As Katrina lived on, other players took a stab at womanhood, which unfortunately led to our RPG becoming a lesbian orgy.  As it goes.

There had to have been at least fifteen different yuri couples by the end of the game, about four of them being my own, most of them pretty bland.   But there was one special character; her name was Rena, and she stood out among the harem anime of Katrina Gawain’s life. 

Rena was an eighteen year-old pansexual woman with Dissociative Identity Disorder.  I can remember one overlong Friday night where Rena and Katrina went on a date.  Katrina dressed in a cute red summer dress with a pink straw Gibson hat, and Rena wore jeans and a tank top.  The plan was to get coffee somewhere but Rena had something else in mind, and she brought Katrina to a bar.   

Being a thirteen-year-old without a clue, I had to be pulled into a private message chain to learn about alcohol.  Rena’s player taught me that you can never have vodka on its own for it must be paired with Coke.  This valuable intel saved me in college on my 21st birthday.  It was my first brush with hard liquor and I only vomited once because I knew about the Coke trick.

Katrina got drunk and because I didn’t know how to play drunk, Rena’s player goofed around with me in the AIM chat, riling me up so I’d play a little sillier than usual, and the girls ended up having a night out on the town, running around using their superpowers to create mischief.  They ended up in a dumpster where they kissed each other for the first time and wound up in each others’ arms for the night.   

Things got a little complicated here. I never told Rena’s player, but as time went on I began to understand that she was Rena as much as I was Katrina. Her own pain was channeled through her role-play and I just wanted to be there for her and help her. Then she disappeared. It happens in online role play a lot; people sometimes leave. You get used to it, but the lack of closure leaves a certain emptiness. I continued to play, and Katrina hooked up with a different girl, a vampire girl named Elske.

As the characters became more intimate, so did the game, which exploded into a kerfuffle of cybersex. By the end of our two-year run, the cybering had become so rampant that the RPG turned into our silly little version of New York City bathhouses in the ‘70s.  

The difference was that so few of us were actually queer. The rest were just perverted boys excited to take advantage. More than a few times, I can remember players initiating sexual activities with my characters and then personally guilting me into going through with it.

As Katrina would push away, (“Ina no!” Katrina crossed her arms, nose in the air, “I’m not ready.” Out of character: Seriously, stop.) I was assailed in messages on AIM, begging me to give into the moment. Their character would relentlessly pursue Katrina — or rather — me, and regardless of how many times I said no, I was a sucker for narrative and eventually it would become out of character for Katrina to refuse them so I would give in.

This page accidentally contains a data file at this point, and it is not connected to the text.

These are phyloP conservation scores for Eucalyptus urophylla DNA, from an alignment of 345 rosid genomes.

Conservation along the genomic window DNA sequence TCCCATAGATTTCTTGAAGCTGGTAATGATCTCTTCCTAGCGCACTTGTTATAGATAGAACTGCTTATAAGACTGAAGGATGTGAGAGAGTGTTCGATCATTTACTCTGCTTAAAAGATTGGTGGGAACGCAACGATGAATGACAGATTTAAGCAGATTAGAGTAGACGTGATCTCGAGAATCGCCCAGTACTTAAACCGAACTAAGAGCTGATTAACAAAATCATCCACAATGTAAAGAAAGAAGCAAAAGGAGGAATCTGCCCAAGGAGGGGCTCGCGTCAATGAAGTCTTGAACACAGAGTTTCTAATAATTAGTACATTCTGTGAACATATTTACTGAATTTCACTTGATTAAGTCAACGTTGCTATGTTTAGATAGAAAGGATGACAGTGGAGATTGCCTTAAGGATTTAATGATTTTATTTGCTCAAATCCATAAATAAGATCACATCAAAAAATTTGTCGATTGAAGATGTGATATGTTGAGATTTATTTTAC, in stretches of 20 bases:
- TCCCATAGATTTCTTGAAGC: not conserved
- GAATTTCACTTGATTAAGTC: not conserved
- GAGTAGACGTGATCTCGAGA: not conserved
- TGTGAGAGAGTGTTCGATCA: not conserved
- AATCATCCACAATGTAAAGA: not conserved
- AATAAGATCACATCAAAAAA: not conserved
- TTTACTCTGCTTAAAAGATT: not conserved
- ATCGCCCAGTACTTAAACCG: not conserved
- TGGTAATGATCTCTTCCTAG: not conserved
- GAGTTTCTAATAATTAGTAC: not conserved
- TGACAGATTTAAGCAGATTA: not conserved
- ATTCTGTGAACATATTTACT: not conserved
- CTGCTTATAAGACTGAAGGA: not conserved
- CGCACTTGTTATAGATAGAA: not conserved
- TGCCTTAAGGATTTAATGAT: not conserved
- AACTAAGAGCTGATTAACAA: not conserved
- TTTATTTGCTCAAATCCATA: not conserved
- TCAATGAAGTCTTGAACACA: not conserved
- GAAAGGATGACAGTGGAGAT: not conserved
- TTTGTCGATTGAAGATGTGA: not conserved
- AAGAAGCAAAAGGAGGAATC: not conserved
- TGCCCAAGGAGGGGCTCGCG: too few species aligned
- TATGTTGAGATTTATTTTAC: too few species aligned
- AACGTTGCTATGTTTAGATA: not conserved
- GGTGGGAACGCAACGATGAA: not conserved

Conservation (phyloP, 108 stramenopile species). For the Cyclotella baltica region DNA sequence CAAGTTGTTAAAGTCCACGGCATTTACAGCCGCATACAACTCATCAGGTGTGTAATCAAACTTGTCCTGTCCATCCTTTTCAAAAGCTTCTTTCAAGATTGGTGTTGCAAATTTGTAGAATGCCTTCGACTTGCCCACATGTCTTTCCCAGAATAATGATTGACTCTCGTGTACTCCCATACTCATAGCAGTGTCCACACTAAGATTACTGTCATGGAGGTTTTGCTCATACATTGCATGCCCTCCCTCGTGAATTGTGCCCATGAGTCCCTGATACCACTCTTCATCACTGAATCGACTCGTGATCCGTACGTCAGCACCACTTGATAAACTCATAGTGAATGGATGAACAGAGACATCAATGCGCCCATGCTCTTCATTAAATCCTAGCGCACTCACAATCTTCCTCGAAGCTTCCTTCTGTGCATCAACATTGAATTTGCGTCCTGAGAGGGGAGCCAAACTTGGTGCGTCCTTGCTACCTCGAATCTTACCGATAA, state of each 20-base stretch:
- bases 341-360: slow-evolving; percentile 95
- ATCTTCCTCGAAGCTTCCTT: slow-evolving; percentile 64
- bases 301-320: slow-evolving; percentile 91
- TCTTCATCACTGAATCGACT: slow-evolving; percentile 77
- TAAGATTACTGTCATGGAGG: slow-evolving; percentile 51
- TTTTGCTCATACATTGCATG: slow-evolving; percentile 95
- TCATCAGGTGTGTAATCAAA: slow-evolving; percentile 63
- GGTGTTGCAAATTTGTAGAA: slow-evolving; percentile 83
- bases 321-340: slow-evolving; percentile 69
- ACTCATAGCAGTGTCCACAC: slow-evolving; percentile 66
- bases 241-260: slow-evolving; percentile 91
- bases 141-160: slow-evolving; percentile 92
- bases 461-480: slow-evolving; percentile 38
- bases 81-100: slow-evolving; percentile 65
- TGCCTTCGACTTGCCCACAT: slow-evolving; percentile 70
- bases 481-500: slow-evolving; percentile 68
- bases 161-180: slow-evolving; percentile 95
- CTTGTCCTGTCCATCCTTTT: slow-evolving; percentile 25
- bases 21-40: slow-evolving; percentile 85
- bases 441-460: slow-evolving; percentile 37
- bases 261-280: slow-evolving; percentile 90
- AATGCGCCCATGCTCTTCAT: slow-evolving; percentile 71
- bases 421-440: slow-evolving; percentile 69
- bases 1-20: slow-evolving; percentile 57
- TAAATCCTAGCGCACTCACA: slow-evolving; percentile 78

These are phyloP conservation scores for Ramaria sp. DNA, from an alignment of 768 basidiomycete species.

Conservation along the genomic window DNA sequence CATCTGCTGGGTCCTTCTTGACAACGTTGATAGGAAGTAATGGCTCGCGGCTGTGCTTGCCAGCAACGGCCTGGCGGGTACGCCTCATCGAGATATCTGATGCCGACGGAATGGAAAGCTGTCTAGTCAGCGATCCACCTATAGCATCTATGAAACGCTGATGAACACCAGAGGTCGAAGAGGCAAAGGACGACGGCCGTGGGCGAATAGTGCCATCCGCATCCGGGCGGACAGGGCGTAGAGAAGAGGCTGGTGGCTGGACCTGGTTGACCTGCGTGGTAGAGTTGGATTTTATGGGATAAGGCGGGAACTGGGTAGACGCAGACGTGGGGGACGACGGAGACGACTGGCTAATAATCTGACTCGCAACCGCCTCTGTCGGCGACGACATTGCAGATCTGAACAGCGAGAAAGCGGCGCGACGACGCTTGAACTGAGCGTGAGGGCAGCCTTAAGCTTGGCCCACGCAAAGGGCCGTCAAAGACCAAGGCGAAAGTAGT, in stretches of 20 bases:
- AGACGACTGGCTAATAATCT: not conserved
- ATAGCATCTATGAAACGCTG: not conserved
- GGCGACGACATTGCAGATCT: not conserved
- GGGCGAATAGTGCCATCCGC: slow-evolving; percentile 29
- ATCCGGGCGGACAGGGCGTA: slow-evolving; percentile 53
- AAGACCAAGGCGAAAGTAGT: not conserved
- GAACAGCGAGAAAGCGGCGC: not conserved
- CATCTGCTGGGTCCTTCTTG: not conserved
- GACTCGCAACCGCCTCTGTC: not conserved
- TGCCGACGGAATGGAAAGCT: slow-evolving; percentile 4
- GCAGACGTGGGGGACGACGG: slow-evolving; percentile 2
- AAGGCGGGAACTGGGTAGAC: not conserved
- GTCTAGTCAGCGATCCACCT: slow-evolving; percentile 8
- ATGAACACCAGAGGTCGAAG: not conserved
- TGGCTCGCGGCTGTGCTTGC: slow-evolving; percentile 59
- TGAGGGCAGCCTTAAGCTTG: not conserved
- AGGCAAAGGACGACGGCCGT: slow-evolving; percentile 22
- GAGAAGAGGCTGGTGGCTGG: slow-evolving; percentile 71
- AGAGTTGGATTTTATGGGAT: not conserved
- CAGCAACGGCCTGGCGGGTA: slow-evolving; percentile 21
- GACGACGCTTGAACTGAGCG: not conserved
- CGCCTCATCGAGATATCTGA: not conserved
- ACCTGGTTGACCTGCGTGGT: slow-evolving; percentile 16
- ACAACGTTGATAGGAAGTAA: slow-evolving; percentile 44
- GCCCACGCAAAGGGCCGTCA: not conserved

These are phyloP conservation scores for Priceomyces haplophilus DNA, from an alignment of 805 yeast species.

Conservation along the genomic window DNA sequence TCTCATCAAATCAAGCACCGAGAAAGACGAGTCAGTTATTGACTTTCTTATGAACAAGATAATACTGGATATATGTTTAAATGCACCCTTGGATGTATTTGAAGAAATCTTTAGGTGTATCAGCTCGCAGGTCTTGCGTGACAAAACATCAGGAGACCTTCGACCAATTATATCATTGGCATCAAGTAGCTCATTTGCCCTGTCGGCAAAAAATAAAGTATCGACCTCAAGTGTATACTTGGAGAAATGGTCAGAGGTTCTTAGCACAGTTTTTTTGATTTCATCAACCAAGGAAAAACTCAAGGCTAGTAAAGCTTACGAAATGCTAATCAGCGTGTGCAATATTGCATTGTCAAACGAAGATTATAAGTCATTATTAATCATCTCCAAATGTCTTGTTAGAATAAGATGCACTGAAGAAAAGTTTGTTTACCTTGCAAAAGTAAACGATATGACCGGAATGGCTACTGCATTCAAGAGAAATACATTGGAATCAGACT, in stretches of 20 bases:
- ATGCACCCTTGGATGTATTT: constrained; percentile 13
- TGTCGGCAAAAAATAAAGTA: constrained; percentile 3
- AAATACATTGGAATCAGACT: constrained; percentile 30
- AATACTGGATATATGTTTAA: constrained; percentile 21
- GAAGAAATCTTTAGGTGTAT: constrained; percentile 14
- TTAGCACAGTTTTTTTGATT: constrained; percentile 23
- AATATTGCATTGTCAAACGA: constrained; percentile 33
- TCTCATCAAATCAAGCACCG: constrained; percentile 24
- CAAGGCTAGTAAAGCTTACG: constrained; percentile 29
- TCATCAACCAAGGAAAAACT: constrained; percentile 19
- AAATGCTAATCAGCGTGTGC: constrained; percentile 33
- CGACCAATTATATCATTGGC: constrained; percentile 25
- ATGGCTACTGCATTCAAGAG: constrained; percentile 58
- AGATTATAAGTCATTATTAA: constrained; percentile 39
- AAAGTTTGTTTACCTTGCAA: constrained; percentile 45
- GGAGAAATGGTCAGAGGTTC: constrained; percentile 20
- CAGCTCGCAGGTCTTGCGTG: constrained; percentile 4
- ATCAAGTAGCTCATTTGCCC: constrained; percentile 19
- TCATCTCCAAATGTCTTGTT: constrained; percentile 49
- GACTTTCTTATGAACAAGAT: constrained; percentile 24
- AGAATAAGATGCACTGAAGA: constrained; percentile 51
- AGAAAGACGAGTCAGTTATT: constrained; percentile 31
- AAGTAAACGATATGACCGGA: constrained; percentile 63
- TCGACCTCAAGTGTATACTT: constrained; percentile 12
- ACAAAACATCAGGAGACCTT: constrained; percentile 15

But it didn’t feel like anything. I felt empty inside as we went through the motions of love making that the other players probably got off to. I felt dirty. Was that all my femininity was good for?  To satisfy their male fantasies? Was that why they were so accepting?

When I did eventually come out for real to my friends in an AIM group chat, thinking myself in a safe place, I was ridiculed. I can remember sobbing at my computer at 2:00AM as one of my friends bullied me by sending me pictures that would prove I’m not really trans.  

Would you want to be this woman? Or this kind of man? See? You just want attention.

Eleven years later, I returned to the forum and without even looking very hard, I found a transphobic joke about me.  All those gross feelings about my body flooded back and I somehow ended up in a Private Message chain with Rena’s player. Speaking to them felt as strange as finding your ex-lover at the grocery store. 

Turns out she was trans too. Made sense. You’d be surprised at how many people I’ve gotten close to who ended up coming out as trans. Or not. Queer people tend to find each other, even if it’s not apparent at first.

What did throw me for a loop was how she threatened to hurt me if I told anyone about her queerness. So I deleted my account. There wasn’t anything left to say.

While my online role-play ended on a lot of notes that were pretty dang undesirable, ultimately it helped me find my femininity and my creative self. I wouldn’t be a writer without that experience, or at least, the kind of writer that I am now. 

Recently, I was talking to my friend who was once a Tumblr RPer with vastly different experiences from me, likely because they had done their time later in life with a more socially aware group.  I was rambling about the failure of our RPG and how it was the cybersex that did it in.  The cybersex that I, the corrupt Site Administrator, committed. 

My friend cut me off and looked into my soul with the softest expression I’ve ever seen and told me that it was normal for people to experiment that way online.

I’m twenty five years old now.  I’ve mounted a lot of ambitious art projects and have a Bachelor of Arts in Film Production.  I’ve written for some really cool sites and gotten paid pretty dang well from them and somehow, in all of that artistic self-reflection, I never once considered that.

I was — normal.

I am — valid.

And I’m still processing it all.  And that’s okay.


Katrina Jagelski is a trans writer and LGBT rights activist. Lately, she's been getting a lot of mileage writing about her high school bully so shhh, don’t tell him. You can follow her work either on her experimental fiction newsletter or on her writing site,Unapologetically Meatwad.